What the rise of £289 in state pensions means

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What the rise of £289 in state pensions means
What the rise of £289 in state pensions means

Over 10 million state pensioners will receive a rise in line with the inflation rate, which could mean an increase of up to £288.60 for the year.

Over 10 million state pensioners will receive a rise of 3.1 per cent in line with the inflation rate, which could mean an increase of up to £288.60 for the year.

The rise was confirmed today, October 20, following the revelation from the Office for National Statistics (ONS) that CPI inflation measured 3.1 per cent in September 2021, down slightly from 3.2 per cent in August.

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This means that pensioners on the full new state pension will receive an annual rise in their income to £9,628.50.

However, experts have warned that this is not enough to cover the cost of living as The Bank of England has previously warned that inflation could climb to 4 per cent by the end of 2021 – the target set is 2 per cent.

The state pension will always increase by at least 2.5 per cent because of the ‘triple lock’, even if it is paused like it is now, but if inflation is higher is will increase by that amount instead.


To receive the full state pension, pensioners need a minimum of 10 ‘qualifying’ years in employment and must have paid 35 years worth of National Insurance contributions.

This means that men born on or after April 6, 1951, and women born on or after April 6, 1953, can claim the new state pension.

At the moment, the new state pension is £179.60 a week, approximately £9,339 a year.


If it is increased by 3.1 per cent that would add an extra £5.56 a week which would mean it would rise to  £185.15 a week, or £9,628.50 a year.

For those on the old state pension, the basic amount received is £137.60 a week, or £7,155.20 a year.

An increase of 3.1 per cent would mean an extra £4.26 a week to the payment, increasing it to £141.86.

For the year that’s £7,377 and an extra £221.81.

Those on the state pension may be able to get a boost worth a few hundred pounds a year in the form of Pension Credits.

Figures show that approximately 1million pensioners are not taking advantage of this support which could offer reductions on bills like council tax and a free TV Licence.

Tom Selby, head of retirement policy at AJ Bell, said: “The good news for retirees is the state pension is set to increase by 3.1% next year, boosting the incomes of those in receipt of the full flat-rate benefit by £5.55 a week.

“However, the Government’s decision to suspend the earnings element of the state pension triple-lock means retirees will miss out on a blockbuster 8.3 per cent increase.”

“This decision will ‘cost’ someone in receipt of the full flat-rate state pension £9.35 a week in retirement income – or £486.20 over the course of the year.”

However, analysts have warned this rise still may not be enough to live on due to the rising costs of gas and food.

Becky O’Connor, head of pensions and savings at Interactive Investor, warned: “While those receiving a state pension can take comfort from it heading up in line with inflation from next April, with energy prices rising by the minute and the cost of food and other consumer goods continuing to increase, older people will not feel out of the woods yet.”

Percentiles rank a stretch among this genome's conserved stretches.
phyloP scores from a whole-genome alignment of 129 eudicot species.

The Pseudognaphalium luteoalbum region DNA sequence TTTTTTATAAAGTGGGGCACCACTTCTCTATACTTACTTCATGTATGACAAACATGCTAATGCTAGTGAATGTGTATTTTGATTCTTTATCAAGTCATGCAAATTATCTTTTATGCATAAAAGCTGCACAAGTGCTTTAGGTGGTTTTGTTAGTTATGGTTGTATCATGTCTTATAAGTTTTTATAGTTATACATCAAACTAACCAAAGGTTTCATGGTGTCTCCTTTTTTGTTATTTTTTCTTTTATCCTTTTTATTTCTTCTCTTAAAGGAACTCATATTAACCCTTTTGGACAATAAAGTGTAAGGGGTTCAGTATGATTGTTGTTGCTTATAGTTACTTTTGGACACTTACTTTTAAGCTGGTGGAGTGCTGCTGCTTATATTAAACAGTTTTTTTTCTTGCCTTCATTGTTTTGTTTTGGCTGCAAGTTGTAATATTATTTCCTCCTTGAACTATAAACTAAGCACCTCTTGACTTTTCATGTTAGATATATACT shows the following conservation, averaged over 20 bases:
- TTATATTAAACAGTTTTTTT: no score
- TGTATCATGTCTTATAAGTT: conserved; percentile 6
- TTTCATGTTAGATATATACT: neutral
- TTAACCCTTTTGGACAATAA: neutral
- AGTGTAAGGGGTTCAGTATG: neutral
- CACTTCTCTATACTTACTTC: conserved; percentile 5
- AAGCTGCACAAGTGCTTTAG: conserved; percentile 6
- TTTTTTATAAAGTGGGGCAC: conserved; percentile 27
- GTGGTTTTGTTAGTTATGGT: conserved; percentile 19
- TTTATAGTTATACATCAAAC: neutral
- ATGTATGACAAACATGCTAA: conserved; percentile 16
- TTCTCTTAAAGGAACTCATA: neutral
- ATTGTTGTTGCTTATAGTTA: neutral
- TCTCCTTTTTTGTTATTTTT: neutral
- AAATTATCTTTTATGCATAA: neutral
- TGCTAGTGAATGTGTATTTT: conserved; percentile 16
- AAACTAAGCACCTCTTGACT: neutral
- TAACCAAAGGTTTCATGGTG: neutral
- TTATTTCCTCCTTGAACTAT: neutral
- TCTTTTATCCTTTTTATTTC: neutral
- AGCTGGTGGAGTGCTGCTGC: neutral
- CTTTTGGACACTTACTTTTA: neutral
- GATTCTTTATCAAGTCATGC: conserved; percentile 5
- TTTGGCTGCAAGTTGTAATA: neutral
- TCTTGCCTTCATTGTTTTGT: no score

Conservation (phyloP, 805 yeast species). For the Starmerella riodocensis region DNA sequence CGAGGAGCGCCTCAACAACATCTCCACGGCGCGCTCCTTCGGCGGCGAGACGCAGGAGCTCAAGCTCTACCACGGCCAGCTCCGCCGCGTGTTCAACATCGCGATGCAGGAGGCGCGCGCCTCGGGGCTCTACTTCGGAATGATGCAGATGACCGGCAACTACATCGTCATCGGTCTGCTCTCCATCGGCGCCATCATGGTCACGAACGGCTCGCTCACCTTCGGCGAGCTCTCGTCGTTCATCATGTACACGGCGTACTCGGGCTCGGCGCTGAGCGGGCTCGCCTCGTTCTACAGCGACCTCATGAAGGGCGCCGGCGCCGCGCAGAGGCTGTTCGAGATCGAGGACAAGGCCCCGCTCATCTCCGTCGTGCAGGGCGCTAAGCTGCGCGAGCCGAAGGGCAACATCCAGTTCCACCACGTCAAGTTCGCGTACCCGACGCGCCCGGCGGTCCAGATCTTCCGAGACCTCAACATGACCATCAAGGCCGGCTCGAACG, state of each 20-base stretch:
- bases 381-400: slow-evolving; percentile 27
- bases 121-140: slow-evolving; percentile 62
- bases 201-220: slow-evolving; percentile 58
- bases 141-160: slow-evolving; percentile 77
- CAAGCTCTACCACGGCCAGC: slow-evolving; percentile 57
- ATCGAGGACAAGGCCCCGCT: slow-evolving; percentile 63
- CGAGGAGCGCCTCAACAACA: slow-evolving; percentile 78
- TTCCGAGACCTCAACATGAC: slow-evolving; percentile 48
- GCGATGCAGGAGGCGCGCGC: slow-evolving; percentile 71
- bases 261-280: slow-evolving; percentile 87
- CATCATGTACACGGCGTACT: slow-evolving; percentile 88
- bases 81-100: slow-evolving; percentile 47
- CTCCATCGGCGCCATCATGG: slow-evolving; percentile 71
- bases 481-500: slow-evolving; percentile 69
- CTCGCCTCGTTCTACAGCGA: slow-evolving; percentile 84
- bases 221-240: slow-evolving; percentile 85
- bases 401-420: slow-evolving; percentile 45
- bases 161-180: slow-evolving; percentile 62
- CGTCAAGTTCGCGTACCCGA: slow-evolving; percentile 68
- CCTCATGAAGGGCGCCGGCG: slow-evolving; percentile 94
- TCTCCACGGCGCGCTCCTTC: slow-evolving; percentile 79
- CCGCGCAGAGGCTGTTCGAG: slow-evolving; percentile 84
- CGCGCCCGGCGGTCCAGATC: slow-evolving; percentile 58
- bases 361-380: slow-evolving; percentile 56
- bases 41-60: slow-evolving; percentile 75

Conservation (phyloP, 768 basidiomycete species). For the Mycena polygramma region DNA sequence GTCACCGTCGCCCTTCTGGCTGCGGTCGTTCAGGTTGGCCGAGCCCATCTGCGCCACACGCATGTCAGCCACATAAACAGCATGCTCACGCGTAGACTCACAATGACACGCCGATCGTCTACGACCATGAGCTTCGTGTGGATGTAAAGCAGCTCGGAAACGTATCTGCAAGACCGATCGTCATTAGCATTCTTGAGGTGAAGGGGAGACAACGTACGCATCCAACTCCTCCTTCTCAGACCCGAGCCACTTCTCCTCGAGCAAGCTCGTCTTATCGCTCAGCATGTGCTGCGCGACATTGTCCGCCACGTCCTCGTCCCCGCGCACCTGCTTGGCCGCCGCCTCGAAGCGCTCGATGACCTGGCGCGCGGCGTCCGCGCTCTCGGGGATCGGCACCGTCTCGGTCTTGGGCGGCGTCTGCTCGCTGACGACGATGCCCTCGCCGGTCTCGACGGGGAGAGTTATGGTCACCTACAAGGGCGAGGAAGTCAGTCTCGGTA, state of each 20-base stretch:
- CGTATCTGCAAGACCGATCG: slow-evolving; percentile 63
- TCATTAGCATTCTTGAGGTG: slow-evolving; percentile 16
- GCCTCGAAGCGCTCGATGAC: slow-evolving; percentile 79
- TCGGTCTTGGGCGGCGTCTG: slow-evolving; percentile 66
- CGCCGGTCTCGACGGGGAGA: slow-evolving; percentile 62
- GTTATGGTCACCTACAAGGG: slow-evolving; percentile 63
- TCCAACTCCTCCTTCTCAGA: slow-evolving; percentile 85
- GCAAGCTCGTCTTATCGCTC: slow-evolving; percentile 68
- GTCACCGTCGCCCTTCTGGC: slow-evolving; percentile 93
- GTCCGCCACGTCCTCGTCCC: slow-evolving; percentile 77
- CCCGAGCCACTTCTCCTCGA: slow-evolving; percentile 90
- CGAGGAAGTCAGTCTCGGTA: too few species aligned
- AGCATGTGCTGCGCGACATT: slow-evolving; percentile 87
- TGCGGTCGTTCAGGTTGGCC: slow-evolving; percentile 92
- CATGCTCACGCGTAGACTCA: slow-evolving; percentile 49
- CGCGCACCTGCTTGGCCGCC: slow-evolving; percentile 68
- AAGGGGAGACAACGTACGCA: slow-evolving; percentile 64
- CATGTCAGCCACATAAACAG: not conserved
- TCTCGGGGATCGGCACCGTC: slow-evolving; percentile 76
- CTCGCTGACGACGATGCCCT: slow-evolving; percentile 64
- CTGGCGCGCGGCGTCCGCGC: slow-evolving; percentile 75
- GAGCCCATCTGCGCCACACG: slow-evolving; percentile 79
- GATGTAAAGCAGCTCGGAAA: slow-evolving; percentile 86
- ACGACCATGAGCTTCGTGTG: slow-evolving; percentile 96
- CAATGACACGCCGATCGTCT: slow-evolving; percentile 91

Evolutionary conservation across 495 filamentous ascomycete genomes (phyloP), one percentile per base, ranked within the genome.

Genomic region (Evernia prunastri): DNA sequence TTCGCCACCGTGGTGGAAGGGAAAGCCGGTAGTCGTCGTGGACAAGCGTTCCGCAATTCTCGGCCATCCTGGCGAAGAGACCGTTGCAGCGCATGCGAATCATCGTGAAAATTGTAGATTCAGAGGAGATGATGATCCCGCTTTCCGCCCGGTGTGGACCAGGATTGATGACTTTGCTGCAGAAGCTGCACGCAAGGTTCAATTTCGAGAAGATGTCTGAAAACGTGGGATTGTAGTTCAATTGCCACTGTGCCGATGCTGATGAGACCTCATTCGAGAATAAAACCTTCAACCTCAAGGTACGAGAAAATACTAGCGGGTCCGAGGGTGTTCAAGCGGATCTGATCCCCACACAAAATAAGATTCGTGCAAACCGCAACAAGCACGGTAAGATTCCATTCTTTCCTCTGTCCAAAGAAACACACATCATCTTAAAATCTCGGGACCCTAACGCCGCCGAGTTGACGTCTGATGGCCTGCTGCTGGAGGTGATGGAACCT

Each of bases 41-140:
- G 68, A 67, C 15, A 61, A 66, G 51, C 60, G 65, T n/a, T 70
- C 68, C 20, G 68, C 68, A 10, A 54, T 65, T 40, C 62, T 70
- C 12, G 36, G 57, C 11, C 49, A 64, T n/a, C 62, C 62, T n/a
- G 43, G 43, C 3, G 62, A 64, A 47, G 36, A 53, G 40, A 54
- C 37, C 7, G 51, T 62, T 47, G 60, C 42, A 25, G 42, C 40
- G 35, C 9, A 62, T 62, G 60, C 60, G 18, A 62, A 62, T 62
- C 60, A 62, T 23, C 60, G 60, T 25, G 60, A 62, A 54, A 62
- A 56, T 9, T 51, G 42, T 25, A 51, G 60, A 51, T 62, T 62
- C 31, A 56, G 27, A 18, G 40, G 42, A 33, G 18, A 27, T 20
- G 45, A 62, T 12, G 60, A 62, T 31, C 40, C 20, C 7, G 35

“Pensioners are potentially more exposed than most to rising inflation because their income is limited and a higher proportion of their spending goes on essentials, like energy.”

“Older people also tend to lose lower-risk investments within their private pensions and are more likely to use cash savings to avoid investment losses later in life, so are more exposed to inflation eroding the value of their wealth. So it is some comfort to know that at least the state pension part of their income is rising in line with inflation.”

“However, the economy remains volatile and retired people will be watching to see whether inflation continues to rise. If it does, then next year’s state pension increase may still not feel big enough to cope with rising bills.”


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Laura is from a small seaside town in North Wales and has also lived in Liverpool and Manchester, where she studied English Literature and worked in social media and marketing. Laura moved to the city of Zaragoza last August to teach English, but after missing the coast she decided to move to beautiful Nerja to enjoy the sun and sea. Laura has a passion for animals, films, outdoor activities, writing and the environment.

3 COMMENTS

  1. Those of us who are older are cheated even more because we had to pay in for 44 years not 35 to get a lower pension £42 per week less. We are being cheated, it is time the Government faced up to this.

  2. I thoroughly agree with the comments of Alan Bowman but many of those currently on the lower state pension may have served there country in the 1950’s like myself and they get no recognition for their service by a pension top up. I am 85 and find it now very difficult to make the low pension cover the ever increasing costs. I also come under the MIXED AGE RULINGS so Pension Credit is not allowed, My wife gets her pension in 2025 due to the continual increases in the retirement age but is my carer..

  3. I agree with Alan Bowman. Those of use who were born before the quoted dates need MORE not LESS than the NEW PENSION benefits as we paid in for more years.

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